The River City Brewing Co. restaurant that’s been serving seafood and steak at tables overlooking the St. Johns River for decades could make way for a new apartment building on the Southbank next to Friendship Foundation and the Acosta Bridge.
The conversion of the property would involve a three-way deal involving the city, which owns the land, along with Maritime Concepts, which owns the restaurant and has a long-term lease with the city for the land, and the Related Group, a Miami-based developer that wants to build an eight-story apartment building on the site.
The city would convey the land to Related Group and provide 20 years of tax rebates equating to 75 percent of the city taxes generated by the development. The tax rebates would add up to almost $13 million over that time. That incentive would not affect payment of school taxes.
Downtown Investment Authority CEO Lori Boyer said she supports the proposal.
“Our goal has been to get more residents downtown and in doing that, we’re getting closer and closer to having this critical mass of this urban lifestyle,” she said. “This would just be one more addition on the landscape that would help fulfill that goal.”
If the redevelopment happens, it would result in the demolition of the two-level, 325-seat restaurant that’s been part of the riverfront since the 1980s when it first opened as Harbormasters.
The Related Group, based in Miami, would build an eight-story structure with about 335 apartments and a parking garage on the site with a swimming pool next to the riverfront. The Related Group also would build a Ship’s Store for boaters to buy ice and other items near the city’s boat ramp.
The Downtown Investment Authority’s summary of the proposed deal says the Related Group has done investment deals totaling more than $600 million with 4,000 multi-family units under construction. It would be doing its first Northeast Florida project.
“Their developments are known for iconic architectural style, first-rate amenities, and high-end construction,” the DIA summary says.
River City Brewing said in a statement that if the deal goes through, it will relocate to another spot.
“If the Related Group negotiations with the City are successful, River City Brewery will continue its highly popular operations at another Jacksonville location,” the statement said.
The restaurant’s large windows face the river, giving diners a wide-open view of the Northbank downtown skyline whose lights reflect off the water at night.
Over the years, its loyal customers have included former Mayor Jake Godbold who had a special table waiting for him when he went there for lunch up until his death in January.
Boyer said restaurants are important for an active riverfront, so if River City Brewing is torn down, the city will look at other options “in the immediate vicinity” for restaurant sites.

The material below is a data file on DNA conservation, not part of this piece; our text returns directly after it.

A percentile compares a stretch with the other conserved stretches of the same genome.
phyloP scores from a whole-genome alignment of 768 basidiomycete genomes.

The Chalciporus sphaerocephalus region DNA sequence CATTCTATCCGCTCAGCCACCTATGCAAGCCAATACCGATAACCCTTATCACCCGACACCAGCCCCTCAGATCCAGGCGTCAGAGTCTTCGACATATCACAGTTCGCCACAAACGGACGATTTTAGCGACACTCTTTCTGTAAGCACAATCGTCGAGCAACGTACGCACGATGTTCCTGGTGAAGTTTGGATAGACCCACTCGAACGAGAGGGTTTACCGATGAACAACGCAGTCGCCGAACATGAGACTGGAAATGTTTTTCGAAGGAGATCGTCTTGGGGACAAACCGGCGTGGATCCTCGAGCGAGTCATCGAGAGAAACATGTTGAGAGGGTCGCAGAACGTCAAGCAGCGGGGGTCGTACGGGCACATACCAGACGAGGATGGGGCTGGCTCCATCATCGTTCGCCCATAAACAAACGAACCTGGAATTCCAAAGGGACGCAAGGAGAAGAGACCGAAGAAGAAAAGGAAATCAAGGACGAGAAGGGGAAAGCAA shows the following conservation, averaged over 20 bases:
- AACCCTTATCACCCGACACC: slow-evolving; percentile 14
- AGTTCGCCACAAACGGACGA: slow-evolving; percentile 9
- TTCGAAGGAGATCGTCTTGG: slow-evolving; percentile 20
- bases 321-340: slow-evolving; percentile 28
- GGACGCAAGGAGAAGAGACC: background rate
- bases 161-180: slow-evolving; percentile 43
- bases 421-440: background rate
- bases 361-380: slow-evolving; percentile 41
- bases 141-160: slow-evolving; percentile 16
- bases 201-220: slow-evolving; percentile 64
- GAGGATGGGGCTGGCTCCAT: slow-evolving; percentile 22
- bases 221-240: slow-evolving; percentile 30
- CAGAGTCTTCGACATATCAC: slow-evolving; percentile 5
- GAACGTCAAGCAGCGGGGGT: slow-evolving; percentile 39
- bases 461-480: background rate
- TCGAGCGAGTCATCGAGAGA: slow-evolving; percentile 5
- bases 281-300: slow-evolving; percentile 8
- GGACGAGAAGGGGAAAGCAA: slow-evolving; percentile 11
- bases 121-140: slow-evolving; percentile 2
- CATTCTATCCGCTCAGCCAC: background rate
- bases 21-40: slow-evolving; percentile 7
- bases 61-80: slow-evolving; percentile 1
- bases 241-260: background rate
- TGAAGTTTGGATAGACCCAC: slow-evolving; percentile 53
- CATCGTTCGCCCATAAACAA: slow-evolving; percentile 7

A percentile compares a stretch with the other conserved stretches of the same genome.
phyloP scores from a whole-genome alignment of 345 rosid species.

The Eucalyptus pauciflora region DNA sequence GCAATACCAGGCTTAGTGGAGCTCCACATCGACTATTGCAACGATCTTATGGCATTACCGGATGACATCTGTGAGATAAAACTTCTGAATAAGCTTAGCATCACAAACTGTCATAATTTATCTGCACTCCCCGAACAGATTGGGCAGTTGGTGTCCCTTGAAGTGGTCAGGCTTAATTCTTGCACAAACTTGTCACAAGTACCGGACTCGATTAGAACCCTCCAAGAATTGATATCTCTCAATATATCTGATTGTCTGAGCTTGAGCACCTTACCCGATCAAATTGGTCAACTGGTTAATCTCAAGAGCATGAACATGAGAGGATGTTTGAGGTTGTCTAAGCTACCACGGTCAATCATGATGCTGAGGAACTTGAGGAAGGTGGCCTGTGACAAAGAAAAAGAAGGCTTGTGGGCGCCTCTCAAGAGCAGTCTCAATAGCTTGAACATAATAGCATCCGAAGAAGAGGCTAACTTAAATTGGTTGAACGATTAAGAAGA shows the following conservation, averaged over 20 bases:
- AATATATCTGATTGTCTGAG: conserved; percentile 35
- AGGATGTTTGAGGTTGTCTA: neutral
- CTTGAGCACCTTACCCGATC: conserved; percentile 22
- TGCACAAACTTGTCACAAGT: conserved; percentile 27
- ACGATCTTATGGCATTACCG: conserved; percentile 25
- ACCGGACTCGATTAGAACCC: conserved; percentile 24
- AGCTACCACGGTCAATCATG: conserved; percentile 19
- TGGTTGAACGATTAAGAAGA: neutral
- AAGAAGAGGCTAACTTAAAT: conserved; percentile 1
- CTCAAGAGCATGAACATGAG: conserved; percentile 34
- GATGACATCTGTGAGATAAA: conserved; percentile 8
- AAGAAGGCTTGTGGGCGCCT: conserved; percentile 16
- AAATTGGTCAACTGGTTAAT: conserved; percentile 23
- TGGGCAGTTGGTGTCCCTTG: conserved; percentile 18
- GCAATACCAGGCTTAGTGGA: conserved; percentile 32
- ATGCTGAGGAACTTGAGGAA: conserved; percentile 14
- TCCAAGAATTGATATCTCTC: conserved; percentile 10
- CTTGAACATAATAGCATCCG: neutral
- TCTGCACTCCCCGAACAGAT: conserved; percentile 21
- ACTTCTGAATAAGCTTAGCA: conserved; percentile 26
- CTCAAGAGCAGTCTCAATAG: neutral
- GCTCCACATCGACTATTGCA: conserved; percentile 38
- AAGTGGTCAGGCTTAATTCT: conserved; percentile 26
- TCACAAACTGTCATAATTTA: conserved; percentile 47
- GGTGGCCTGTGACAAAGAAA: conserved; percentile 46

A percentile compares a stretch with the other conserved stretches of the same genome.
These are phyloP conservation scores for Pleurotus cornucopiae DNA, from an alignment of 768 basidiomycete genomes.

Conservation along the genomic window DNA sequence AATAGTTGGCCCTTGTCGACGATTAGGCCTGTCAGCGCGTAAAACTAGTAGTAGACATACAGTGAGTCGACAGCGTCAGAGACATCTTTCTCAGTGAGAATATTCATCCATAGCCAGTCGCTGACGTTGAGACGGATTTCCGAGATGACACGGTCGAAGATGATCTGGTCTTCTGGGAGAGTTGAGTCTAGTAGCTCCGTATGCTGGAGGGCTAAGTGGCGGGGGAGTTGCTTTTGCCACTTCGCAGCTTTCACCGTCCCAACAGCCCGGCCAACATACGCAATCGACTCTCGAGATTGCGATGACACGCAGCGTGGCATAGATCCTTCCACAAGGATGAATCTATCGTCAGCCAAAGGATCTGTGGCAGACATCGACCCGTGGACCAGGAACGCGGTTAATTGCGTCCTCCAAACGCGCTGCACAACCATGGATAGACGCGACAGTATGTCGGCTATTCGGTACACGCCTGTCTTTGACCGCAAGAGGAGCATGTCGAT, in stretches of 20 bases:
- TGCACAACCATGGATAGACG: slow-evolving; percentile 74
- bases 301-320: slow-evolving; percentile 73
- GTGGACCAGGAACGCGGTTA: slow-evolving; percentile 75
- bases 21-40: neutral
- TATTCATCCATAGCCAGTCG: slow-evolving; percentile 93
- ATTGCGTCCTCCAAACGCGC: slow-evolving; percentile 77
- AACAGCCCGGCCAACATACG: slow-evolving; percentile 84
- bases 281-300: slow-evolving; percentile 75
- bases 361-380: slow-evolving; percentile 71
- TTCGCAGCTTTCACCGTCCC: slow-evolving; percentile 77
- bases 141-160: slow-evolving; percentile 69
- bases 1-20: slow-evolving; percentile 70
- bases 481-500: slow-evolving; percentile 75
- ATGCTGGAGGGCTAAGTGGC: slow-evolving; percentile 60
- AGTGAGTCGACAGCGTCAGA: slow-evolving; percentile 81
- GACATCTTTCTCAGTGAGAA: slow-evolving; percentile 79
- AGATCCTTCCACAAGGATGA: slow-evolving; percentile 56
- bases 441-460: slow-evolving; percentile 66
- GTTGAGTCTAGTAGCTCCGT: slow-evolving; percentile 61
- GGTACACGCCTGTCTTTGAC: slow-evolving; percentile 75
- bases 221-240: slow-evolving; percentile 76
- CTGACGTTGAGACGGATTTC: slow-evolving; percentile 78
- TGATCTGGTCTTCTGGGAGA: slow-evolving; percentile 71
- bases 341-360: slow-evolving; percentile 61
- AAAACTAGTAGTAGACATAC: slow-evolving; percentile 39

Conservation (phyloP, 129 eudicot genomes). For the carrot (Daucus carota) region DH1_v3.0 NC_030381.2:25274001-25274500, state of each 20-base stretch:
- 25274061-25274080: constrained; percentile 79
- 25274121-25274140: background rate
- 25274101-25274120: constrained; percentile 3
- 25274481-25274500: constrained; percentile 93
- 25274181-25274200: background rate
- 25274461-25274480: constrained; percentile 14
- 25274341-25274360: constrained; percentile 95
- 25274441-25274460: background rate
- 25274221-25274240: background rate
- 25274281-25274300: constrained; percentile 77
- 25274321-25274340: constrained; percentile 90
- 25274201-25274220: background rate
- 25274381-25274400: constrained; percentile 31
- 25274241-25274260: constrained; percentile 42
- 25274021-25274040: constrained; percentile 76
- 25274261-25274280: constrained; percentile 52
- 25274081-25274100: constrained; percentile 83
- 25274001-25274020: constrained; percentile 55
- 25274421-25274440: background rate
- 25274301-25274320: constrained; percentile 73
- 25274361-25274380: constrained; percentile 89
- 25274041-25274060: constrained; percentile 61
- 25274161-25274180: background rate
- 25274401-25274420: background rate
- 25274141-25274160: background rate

The Downtown Investment Authority’s Strategic Implementation Committee will take up the potential deal at its Oct. 9 meeting.
Boyer said the developer has been negotiating with Maritime Concepts about buying out its lease with the city for the land. That 99-year lease still has 77 years left on it through 2097.
“They’re coming to the table with a proposal, and we’re responding to the proposal,” Boyer said.
Maritime Concepts also owns the River City Marina that Hurricane Irma damaged in 2017.
Boyer said the proposed redevelopment would reconstruct the marina. The city would pay up to $1.14 million for marina work. The city would spend another $1.6 million to reconfigure access to the boat ramp and provide parking for it. The marina would continue to have a fueling station for boaters.
The city-owned property covers about 3.4 acres valued by the Duval County Property Appraiser’s office at $4.9 million. In addition to the restaurant, a parking lot is on the land. The city gets about $40,000 a year from the lease. The property does not currently generate property taxes.
Boyer said the proposed site plan would leave the city with some of the land covered by the ground lease, which the city would use to expand St. Johns River Park, whose centerpiece is Friendship Fountain. The developer would build a widened riverwalk for public use.
She said the design of the proposed apartment building would not affect sight-lines to the river for the neighboring Museum of Science & History’s planned expansion of its campus.
If an apartment building does go up on the site, it would join the Southbank Apartments by Ventures being built on the other side of the Acosta Bridge. Southbank Apartments will have 185 units.
This article originally appeared on Florida Times-Union: Landmark downtown restaurant River City Brewing could make way for apartment building